|Monday:||9:00am - 5:00pm|
|Tuesday:||9:00am - 5:00pm|
|Wednesday:||9:00am - 5:00pm|
|Thursday:||9:00am - 5:00pm|
|Friday:||9:00am - 5:00pm|
525 East 68th Street
New York, NY 10065
Phone: (646) 862-7009
A diagnosis of cervical radiculopathy begins with a complete history and physical examination. The doctor evaluates the neck, shoulder, arm and hands to check for weakness, loss of sensation, or a change in reflexes. Additional tests may be ordered to confirm the diagnosis, to rule out other possible disorders, to help determine the source of the problem, as well as to assess muscle and nerve activity.
The initial treatment for cervical radiculopathy is conservative. Non- surgical medical management can include medication, physical therapy, and/or pain blocking injections. If pain and impairment persist or worsen, Dr. Kai-Ming Fu may recommend surgery. The goal of surgery is to alleviate the impingement of the affected nerve.
Many degenerative disk disease patients respond well to non-surgical treatments. Medications, occupational and/or physical therapy, a supportive corset or brace, injections of steroids and local anesthetic, as well as emerging new therapies may manage symptoms and limit further damage. However, when conservative treatments do not provide relief, surgery may be recommended. Surgeries used for patients with degenerative disk disease can include such procedures as spinal fusion to provide stability, a decompression surgery to alleviate nerve impingement, or artificial disk replacement.
Dr. Kai-Ming Fu will discuss which type of discectomy procedure best addresses the needs of the case. In some situations additional procedures may be performed to further relieve pressure and to provide stability.
Disc replacement is the substitution of an artificial disc for an unhealthy intervertebral one. It is performed to alleviate the symptoms of degenerative disc disease, which occurs when the discs wear out from the effects of long-term stress and strain on the spine due to aging or as a result of injury. An artificial disc is designed to imitate the functions of a healthy disc by allowing spine to maintain its natural mobility.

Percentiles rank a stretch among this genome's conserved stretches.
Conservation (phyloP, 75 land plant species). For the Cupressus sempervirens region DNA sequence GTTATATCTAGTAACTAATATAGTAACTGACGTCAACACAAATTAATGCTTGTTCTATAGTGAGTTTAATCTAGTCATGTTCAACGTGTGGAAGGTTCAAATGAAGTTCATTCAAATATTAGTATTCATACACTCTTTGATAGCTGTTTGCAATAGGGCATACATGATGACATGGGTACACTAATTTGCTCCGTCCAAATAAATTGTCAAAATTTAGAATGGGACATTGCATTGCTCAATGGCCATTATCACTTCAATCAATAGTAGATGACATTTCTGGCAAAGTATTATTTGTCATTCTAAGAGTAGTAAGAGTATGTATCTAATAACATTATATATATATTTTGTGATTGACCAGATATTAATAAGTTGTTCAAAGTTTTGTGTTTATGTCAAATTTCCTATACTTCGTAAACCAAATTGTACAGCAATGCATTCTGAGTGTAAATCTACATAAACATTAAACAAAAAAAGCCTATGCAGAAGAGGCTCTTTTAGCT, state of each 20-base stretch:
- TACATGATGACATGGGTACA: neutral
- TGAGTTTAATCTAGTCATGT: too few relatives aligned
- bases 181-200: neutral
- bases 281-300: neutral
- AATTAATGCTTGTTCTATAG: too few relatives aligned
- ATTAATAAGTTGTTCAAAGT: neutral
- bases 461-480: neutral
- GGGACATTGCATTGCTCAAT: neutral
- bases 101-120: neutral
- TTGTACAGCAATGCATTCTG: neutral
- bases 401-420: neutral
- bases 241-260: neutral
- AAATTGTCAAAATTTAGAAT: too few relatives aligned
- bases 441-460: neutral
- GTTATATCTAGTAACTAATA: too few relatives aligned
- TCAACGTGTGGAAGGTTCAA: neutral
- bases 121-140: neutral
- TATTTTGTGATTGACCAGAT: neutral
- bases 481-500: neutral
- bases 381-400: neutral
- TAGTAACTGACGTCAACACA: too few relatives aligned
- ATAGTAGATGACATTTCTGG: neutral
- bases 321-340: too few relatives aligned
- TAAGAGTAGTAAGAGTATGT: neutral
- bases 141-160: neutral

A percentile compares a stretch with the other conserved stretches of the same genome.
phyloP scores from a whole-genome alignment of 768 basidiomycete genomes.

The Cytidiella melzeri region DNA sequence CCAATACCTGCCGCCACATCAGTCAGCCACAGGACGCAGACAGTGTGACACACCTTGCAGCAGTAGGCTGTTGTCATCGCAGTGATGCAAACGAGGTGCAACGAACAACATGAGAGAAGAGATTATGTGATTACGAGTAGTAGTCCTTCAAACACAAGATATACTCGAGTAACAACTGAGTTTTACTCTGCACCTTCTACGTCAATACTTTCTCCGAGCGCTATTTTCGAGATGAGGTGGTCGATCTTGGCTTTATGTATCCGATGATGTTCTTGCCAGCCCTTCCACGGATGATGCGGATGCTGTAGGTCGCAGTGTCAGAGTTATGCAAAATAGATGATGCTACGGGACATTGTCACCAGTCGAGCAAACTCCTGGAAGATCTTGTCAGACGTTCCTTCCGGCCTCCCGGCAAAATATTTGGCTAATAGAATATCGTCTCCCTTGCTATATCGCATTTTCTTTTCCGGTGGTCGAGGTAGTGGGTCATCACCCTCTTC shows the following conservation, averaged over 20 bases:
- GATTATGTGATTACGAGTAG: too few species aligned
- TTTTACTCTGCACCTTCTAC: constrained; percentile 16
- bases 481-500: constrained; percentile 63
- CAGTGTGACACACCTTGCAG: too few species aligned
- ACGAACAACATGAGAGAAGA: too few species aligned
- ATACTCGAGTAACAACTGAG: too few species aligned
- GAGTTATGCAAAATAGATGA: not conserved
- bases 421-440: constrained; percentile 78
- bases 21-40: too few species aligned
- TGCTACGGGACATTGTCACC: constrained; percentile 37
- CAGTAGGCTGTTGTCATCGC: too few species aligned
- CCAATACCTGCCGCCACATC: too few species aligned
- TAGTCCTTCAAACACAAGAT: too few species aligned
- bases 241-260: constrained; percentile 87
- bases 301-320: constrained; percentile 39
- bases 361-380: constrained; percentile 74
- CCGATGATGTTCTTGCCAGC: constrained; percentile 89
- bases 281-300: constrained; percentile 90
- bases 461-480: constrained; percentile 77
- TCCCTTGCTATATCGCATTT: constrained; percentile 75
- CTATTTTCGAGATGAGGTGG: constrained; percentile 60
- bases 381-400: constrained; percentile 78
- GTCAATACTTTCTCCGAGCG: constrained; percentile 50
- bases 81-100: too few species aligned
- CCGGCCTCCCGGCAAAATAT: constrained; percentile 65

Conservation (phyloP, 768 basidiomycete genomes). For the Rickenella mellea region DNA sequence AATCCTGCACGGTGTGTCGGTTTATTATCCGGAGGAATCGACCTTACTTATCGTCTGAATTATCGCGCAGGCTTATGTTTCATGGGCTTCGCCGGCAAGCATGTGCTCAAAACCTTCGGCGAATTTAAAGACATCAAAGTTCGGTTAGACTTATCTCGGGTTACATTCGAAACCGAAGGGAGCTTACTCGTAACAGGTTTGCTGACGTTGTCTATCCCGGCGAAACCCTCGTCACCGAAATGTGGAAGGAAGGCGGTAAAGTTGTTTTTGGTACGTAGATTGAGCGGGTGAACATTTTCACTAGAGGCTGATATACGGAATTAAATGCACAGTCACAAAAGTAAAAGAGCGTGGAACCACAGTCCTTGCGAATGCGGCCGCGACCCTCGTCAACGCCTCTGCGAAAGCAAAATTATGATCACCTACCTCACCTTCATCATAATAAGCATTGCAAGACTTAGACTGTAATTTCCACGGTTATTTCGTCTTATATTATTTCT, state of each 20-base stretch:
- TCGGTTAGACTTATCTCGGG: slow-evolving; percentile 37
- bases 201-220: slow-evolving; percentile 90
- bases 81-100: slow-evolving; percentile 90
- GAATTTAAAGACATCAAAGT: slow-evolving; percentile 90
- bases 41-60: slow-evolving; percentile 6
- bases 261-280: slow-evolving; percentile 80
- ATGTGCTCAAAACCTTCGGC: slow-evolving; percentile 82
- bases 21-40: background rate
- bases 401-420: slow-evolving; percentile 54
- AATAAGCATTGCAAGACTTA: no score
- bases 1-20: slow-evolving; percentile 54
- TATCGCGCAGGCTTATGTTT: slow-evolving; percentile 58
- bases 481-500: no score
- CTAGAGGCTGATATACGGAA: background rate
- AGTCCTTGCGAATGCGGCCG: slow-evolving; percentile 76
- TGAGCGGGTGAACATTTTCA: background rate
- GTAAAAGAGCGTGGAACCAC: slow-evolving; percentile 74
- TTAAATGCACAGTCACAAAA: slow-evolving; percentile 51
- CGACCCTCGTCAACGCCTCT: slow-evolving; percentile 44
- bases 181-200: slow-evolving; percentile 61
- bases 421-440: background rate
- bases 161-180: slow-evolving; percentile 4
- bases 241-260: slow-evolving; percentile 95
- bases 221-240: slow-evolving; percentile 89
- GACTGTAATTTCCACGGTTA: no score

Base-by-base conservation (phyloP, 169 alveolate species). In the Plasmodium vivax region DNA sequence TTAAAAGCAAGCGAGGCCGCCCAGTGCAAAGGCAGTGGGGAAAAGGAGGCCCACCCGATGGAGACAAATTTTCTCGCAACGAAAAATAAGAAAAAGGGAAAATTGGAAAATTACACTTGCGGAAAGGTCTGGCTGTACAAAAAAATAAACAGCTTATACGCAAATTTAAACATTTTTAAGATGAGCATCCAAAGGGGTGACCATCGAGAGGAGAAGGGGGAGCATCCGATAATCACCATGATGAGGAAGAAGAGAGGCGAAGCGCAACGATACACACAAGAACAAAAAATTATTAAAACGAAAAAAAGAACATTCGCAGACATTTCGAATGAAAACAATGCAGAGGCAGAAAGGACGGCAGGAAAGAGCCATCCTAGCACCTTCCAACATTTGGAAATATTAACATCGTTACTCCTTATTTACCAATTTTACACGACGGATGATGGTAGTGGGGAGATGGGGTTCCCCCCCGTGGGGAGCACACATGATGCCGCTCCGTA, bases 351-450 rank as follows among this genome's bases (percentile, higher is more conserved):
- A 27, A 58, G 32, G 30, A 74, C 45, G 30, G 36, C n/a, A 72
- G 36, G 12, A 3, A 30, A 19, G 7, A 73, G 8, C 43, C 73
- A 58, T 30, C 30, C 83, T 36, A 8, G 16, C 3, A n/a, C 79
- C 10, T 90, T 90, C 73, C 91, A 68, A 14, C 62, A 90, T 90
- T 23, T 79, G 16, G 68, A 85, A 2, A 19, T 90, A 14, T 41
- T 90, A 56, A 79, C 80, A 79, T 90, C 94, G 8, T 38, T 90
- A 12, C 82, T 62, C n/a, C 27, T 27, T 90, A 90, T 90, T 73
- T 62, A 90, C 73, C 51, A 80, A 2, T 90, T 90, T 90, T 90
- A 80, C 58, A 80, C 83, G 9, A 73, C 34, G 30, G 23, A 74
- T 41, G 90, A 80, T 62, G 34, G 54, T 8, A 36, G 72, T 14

When conservative treatment does not relieve the symptoms, or if they have worsened, surgery may be recommended. Dr. Kai-Ming Fu will discuss the appropriate surgical procedures to remove the offending portion of the herniated disc based on the individual situation and the condition of the spine around the affected disc.
A surgical procedure known as a laminectomy may be recommended when conservative therapy has failed to provide relief, when symptoms interfere with daily life, or if the spinal cord is at risk of permanent injury. The goal of the procedure is to relieve pressure on the nerve roots and the spinal cord, as well as to help the surgeon gain better access for treating other spinal damage, such as a herniated disc or bone spurs.
Spinal fusion is a surgical procedure to permanently join two or more vertebrae in the spine. The connected vertebrae fuse together to form a one solid bone and immobilize that segment of the spine.
Spinal fusion may be indicated to reduce significant pain and symptoms that have not responded to non-surgical treatment, to improve spine stability, or correct a significant spinal deformity.
Spondylolisthesis is a condition that occurs when one vertebra in the spinal column slides over the one below it. Damage to the bone or joints in a vertebra can cause this slippage. When the vertebra moves out of position, the spinal cord or nerve roots may be pinched causing symptoms of pain and other neurological dysfunction. Spondylolisthesis can also lead to deformities of the spine such as lordosis or kyphosis.